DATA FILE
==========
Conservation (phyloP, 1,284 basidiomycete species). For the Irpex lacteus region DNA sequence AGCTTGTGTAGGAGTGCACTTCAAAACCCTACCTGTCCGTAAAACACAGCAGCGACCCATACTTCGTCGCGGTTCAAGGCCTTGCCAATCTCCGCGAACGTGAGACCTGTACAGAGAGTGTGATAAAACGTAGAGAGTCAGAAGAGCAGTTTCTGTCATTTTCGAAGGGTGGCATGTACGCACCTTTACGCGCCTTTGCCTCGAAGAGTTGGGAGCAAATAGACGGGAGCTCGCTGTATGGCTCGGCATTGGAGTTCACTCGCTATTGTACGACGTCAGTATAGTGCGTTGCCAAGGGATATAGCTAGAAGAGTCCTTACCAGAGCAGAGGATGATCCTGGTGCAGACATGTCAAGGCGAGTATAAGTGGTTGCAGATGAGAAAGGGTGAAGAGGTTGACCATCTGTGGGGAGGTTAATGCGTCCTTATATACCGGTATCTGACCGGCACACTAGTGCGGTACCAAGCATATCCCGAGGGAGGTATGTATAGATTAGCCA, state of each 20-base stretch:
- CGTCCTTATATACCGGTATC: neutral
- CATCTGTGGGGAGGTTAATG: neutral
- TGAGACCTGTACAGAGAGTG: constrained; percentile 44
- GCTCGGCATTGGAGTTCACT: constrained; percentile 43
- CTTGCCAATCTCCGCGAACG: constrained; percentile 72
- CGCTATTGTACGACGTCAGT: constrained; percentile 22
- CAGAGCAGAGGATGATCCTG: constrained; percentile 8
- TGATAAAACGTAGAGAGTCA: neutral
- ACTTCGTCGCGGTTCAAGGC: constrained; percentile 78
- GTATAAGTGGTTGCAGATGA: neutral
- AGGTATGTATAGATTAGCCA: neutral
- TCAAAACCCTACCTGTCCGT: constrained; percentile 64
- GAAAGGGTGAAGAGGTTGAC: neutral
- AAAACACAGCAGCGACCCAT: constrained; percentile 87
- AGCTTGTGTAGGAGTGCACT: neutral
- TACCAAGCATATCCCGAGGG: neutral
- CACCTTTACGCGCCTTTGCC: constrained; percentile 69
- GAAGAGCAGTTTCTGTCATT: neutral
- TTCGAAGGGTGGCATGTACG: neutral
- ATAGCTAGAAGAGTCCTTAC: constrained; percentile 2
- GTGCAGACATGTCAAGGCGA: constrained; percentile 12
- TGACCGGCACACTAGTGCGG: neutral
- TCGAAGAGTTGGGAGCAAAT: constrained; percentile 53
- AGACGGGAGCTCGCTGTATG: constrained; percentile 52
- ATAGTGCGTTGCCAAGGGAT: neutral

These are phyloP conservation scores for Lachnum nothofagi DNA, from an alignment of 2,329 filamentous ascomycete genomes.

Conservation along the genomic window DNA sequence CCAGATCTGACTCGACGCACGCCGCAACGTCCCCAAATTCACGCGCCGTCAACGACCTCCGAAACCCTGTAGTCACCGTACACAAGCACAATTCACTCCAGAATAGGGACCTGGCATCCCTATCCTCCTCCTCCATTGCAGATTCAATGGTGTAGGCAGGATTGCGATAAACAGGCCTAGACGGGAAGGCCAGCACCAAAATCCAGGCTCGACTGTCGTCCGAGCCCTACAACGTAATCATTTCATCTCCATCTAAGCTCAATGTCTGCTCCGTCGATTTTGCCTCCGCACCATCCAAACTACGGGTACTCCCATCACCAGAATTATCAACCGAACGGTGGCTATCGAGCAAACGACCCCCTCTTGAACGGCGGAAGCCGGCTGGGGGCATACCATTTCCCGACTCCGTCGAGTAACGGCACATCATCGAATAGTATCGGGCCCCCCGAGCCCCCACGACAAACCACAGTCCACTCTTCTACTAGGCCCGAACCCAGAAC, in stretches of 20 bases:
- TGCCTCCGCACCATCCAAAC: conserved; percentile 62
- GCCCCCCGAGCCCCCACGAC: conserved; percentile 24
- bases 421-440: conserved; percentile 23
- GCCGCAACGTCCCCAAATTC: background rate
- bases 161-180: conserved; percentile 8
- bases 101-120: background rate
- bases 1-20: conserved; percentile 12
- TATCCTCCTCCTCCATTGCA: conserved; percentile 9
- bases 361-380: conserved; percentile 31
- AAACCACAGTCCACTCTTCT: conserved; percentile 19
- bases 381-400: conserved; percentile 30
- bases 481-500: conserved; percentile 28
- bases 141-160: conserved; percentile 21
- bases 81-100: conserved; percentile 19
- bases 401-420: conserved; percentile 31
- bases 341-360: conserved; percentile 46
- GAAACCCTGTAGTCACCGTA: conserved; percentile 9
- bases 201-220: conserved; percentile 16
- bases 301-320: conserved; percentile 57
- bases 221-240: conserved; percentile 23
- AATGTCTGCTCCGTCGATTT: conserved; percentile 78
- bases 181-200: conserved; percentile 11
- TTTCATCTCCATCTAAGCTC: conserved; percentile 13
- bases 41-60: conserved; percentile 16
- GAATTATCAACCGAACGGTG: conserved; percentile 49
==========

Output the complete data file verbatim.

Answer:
Conservation (phyloP, 1,284 basidiomycete species). For the Irpex lacteus region DNA sequence AGCTTGTGTAGGAGTGCACTTCAAAACCCTACCTGTCCGTAAAACACAGCAGCGACCCATACTTCGTCGCGGTTCAAGGCCTTGCCAATCTCCGCGAACGTGAGACCTGTACAGAGAGTGTGATAAAACGTAGAGAGTCAGAAGAGCAGTTTCTGTCATTTTCGAAGGGTGGCATGTACGCACCTTTACGCGCCTTTGCCTCGAAGAGTTGGGAGCAAATAGACGGGAGCTCGCTGTATGGCTCGGCATTGGAGTTCACTCGCTATTGTACGACGTCAGTATAGTGCGTTGCCAAGGGATATAGCTAGAAGAGTCCTTACCAGAGCAGAGGATGATCCTGGTGCAGACATGTCAAGGCGAGTATAAGTGGTTGCAGATGAGAAAGGGTGAAGAGGTTGACCATCTGTGGGGAGGTTAATGCGTCCTTATATACCGGTATCTGACCGGCACACTAGTGCGGTACCAAGCATATCCCGAGGGAGGTATGTATAGATTAGCCA, state of each 20-base stretch:
- CGTCCTTATATACCGGTATC: neutral
- CATCTGTGGGGAGGTTAATG: neutral
- TGAGACCTGTACAGAGAGTG: constrained; percentile 44
- GCTCGGCATTGGAGTTCACT: constrained; percentile 43
- CTTGCCAATCTCCGCGAACG: constrained; percentile 72
- CGCTATTGTACGACGTCAGT: constrained; percentile 22
- CAGAGCAGAGGATGATCCTG: constrained; percentile 8
- TGATAAAACGTAGAGAGTCA: neutral
- ACTTCGTCGCGGTTCAAGGC: constrained; percentile 78
- GTATAAGTGGTTGCAGATGA: neutral
- AGGTATGTATAGATTAGCCA: neutral
- TCAAAACCCTACCTGTCCGT: constrained; percentile 64
- GAAAGGGTGAAGAGGTTGAC: neutral
- AAAACACAGCAGCGACCCAT: constrained; percentile 87
- AGCTTGTGTAGGAGTGCACT: neutral
- TACCAAGCATATCCCGAGGG: neutral
- CACCTTTACGCGCCTTTGCC: constrained; percentile 69
- GAAGAGCAGTTTCTGTCATT: neutral
- TTCGAAGGGTGGCATGTACG: neutral
- ATAGCTAGAAGAGTCCTTAC: constrained; percentile 2
- GTGCAGACATGTCAAGGCGA: constrained; percentile 12
- TGACCGGCACACTAGTGCGG: neutral
- TCGAAGAGTTGGGAGCAAAT: constrained; percentile 53
- AGACGGGAGCTCGCTGTATG: constrained; percentile 52
- ATAGTGCGTTGCCAAGGGAT: neutral

These are phyloP conservation scores for Lachnum nothofagi DNA, from an alignment of 2,329 filamentous ascomycete genomes.

Conservation along the genomic window DNA sequence CCAGATCTGACTCGACGCACGCCGCAACGTCCCCAAATTCACGCGCCGTCAACGACCTCCGAAACCCTGTAGTCACCGTACACAAGCACAATTCACTCCAGAATAGGGACCTGGCATCCCTATCCTCCTCCTCCATTGCAGATTCAATGGTGTAGGCAGGATTGCGATAAACAGGCCTAGACGGGAAGGCCAGCACCAAAATCCAGGCTCGACTGTCGTCCGAGCCCTACAACGTAATCATTTCATCTCCATCTAAGCTCAATGTCTGCTCCGTCGATTTTGCCTCCGCACCATCCAAACTACGGGTACTCCCATCACCAGAATTATCAACCGAACGGTGGCTATCGAGCAAACGACCCCCTCTTGAACGGCGGAAGCCGGCTGGGGGCATACCATTTCCCGACTCCGTCGAGTAACGGCACATCATCGAATAGTATCGGGCCCCCCGAGCCCCCACGACAAACCACAGTCCACTCTTCTACTAGGCCCGAACCCAGAAC, in stretches of 20 bases:
- TGCCTCCGCACCATCCAAAC: conserved; percentile 62
- GCCCCCCGAGCCCCCACGAC: conserved; percentile 24
- bases 421-440: conserved; percentile 23
- GCCGCAACGTCCCCAAATTC: background rate
- bases 161-180: conserved; percentile 8
- bases 101-120: background rate
- bases 1-20: conserved; percentile 12
- TATCCTCCTCCTCCATTGCA: conserved; percentile 9
- bases 361-380: conserved; percentile 31
- AAACCACAGTCCACTCTTCT: conserved; percentile 19
- bases 381-400: conserved; percentile 30
- bases 481-500: conserved; percentile 28
- bases 141-160: conserved; percentile 21
- bases 81-100: conserved; percentile 19
- bases 401-420: conserved; percentile 31
- bases 341-360: conserved; percentile 46
- GAAACCCTGTAGTCACCGTA: conserved; percentile 9
- bases 201-220: conserved; percentile 16
- bases 301-320: conserved; percentile 57
- bases 221-240: conserved; percentile 23
- AATGTCTGCTCCGTCGATTT: conserved; percentile 78
- bases 181-200: conserved; percentile 11
- TTTCATCTCCATCTAAGCTC: conserved; percentile 13
- bases 41-60: conserved; percentile 16
- GAATTATCAACCGAACGGTG: conserved; percentile 49